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The coffee market starts to be technically oversold (?)


Cat and mouse
Comment, 23 de September, Jos Algra

The first signal of a weakening market last Friday materialised and the NY C Price plummeted this week. For the moment the support level at 180 is holding, although squeaking, and the market starts to be technically oversold, which could lead to a new price rise. Roasters are using the moments when the market gets close to 180 to fix contracts and the stops have now moved up to 182. A weaker dollar and rising commodity prices help. If the funds juice up will we see anther attempt to break through the barrier of 200 and get to 230 or higher? They will first have to get over the resistance at 187, watch that level.

The news of the dry period in Brazil being over is getting substituted by possible hail brought by the cold front that will arrive at the Coffee belt this weekend. Costa Rica reports problems with a fungus known as “ojo de gallo” (Mycena citricolor) due to excess of humidity, that may affect next harvest 2011/12. The harvest in Vietnam that will start with a delay next month, is affected by the rains; the previous forecast of an increase from 18 to 20 million bags can now be rolled back to 17.5-18 million. It made London move up above 1,700 per tonne and the arbitrage with NY is now down to around 100.

The differentials for Colombia Excelso lowering to +35/+36 over the last 2 weeks moved down the other Origins as well, though to a lesser extent. There is still a wide range between supply and demand.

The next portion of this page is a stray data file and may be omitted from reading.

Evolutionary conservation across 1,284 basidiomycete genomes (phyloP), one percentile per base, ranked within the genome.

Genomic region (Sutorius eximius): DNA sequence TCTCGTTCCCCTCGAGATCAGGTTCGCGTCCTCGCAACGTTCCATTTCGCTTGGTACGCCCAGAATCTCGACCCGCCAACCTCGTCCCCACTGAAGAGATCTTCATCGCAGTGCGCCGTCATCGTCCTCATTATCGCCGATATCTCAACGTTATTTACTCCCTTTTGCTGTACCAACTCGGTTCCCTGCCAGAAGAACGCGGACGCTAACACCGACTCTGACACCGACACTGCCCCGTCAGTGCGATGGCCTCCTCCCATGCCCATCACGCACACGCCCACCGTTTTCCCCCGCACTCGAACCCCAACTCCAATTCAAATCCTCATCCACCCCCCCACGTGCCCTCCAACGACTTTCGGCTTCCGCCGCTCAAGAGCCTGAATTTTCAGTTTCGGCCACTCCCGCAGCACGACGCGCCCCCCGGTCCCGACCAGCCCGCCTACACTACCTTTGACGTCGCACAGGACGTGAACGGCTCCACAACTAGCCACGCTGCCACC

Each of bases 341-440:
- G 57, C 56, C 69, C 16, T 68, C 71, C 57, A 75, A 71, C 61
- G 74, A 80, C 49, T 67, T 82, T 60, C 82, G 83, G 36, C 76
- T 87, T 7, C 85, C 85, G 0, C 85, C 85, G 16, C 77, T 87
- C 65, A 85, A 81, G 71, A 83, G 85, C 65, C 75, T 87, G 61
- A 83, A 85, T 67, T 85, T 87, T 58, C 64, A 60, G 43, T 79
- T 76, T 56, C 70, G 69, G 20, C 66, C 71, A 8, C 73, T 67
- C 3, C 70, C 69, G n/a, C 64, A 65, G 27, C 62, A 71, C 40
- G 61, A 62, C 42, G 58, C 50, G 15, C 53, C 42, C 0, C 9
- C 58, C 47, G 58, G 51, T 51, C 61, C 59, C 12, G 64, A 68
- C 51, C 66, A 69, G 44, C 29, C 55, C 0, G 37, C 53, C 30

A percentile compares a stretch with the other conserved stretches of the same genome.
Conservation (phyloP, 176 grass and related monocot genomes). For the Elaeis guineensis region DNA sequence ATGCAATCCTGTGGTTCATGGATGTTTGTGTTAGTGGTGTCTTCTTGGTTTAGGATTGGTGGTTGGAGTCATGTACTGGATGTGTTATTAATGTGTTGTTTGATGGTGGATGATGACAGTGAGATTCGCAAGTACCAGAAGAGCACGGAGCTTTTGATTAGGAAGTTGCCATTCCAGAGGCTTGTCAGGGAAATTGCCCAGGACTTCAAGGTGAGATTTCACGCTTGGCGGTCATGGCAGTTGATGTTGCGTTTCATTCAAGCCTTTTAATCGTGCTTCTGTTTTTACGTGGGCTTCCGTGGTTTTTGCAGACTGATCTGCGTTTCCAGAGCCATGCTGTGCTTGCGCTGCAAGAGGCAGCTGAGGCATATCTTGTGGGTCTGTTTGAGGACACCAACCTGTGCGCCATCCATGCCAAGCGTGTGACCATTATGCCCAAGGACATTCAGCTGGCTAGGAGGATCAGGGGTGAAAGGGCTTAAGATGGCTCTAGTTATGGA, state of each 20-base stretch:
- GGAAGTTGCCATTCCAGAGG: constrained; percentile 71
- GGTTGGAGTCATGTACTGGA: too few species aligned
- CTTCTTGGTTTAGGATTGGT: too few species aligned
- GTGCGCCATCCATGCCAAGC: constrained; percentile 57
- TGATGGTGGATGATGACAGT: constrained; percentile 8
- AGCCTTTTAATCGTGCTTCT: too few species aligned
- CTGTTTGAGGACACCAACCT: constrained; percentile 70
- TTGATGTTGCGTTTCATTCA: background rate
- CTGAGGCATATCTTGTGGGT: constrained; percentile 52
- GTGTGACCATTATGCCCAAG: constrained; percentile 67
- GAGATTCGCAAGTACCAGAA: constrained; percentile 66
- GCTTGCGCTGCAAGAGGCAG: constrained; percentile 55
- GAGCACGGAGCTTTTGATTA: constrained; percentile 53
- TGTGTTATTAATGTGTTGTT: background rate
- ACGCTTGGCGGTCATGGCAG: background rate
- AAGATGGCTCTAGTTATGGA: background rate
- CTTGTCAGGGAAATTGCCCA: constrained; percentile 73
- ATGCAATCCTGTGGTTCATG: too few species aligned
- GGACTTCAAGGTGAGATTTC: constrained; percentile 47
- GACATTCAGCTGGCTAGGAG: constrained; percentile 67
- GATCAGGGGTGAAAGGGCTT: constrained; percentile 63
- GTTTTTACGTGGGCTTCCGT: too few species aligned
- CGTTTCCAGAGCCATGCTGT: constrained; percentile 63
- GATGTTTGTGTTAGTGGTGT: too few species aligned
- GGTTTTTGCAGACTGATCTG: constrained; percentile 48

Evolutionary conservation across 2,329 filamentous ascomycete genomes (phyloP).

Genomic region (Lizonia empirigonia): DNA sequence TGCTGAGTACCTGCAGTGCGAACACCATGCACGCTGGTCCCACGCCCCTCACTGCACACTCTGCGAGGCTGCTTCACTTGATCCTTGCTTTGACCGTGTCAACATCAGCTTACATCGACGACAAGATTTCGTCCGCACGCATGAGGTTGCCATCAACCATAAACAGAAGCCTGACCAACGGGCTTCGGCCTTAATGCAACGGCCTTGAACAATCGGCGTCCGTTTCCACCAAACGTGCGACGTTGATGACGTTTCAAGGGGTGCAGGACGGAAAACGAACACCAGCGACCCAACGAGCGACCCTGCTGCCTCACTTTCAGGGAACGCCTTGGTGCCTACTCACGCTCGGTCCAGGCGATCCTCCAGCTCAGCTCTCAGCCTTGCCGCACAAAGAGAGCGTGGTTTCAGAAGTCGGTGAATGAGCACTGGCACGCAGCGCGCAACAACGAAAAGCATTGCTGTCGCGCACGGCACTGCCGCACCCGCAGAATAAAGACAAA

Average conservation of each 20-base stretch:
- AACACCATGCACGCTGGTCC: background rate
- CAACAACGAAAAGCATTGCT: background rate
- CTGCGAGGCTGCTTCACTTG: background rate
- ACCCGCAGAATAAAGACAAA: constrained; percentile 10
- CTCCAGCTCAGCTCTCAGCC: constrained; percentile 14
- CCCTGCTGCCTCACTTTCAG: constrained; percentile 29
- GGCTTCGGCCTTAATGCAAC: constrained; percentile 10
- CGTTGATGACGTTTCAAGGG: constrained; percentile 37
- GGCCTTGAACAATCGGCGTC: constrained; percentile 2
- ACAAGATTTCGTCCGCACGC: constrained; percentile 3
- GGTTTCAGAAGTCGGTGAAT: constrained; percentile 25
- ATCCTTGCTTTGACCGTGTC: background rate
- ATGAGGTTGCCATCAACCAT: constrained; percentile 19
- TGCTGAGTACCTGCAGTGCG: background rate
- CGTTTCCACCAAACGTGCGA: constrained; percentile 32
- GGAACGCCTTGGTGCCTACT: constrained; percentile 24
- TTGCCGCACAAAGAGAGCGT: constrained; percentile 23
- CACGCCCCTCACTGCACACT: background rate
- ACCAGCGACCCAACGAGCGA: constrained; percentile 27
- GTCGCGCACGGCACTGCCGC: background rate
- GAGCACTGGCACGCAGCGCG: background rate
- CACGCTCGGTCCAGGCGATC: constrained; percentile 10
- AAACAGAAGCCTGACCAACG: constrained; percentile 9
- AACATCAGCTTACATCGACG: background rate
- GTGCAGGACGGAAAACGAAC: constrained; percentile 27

The cat and mouse game continues regarding the differentials for mild Arabica, buyers don’t move much if one doesn’t lower the price, waiting for how the harvest in Colombia will develop.

A few tips: If you need contracts for you pre-finance, sell some organic if you can to start with, the higher differentials protect you more tan for conventional coffee. Another alternative is to sell some coffee at an outright price, calculating the range of the futures market (for NT now at 180-190) plus the differential that you would like; with that buyers who hedge their contracts can compensate a bit by playing with the futures market, so they can offer competitive prices to the roasters. But that’s an option only when you’re about to start procurement, otherwise the risk is high if you don’t hedge yourself. The option to sign a letter of intent, leaving the contracts with differentials pending until a specific date, has been received well by some buyers; it protects them against defaults when differentials rise steeply, just as it protects producers.

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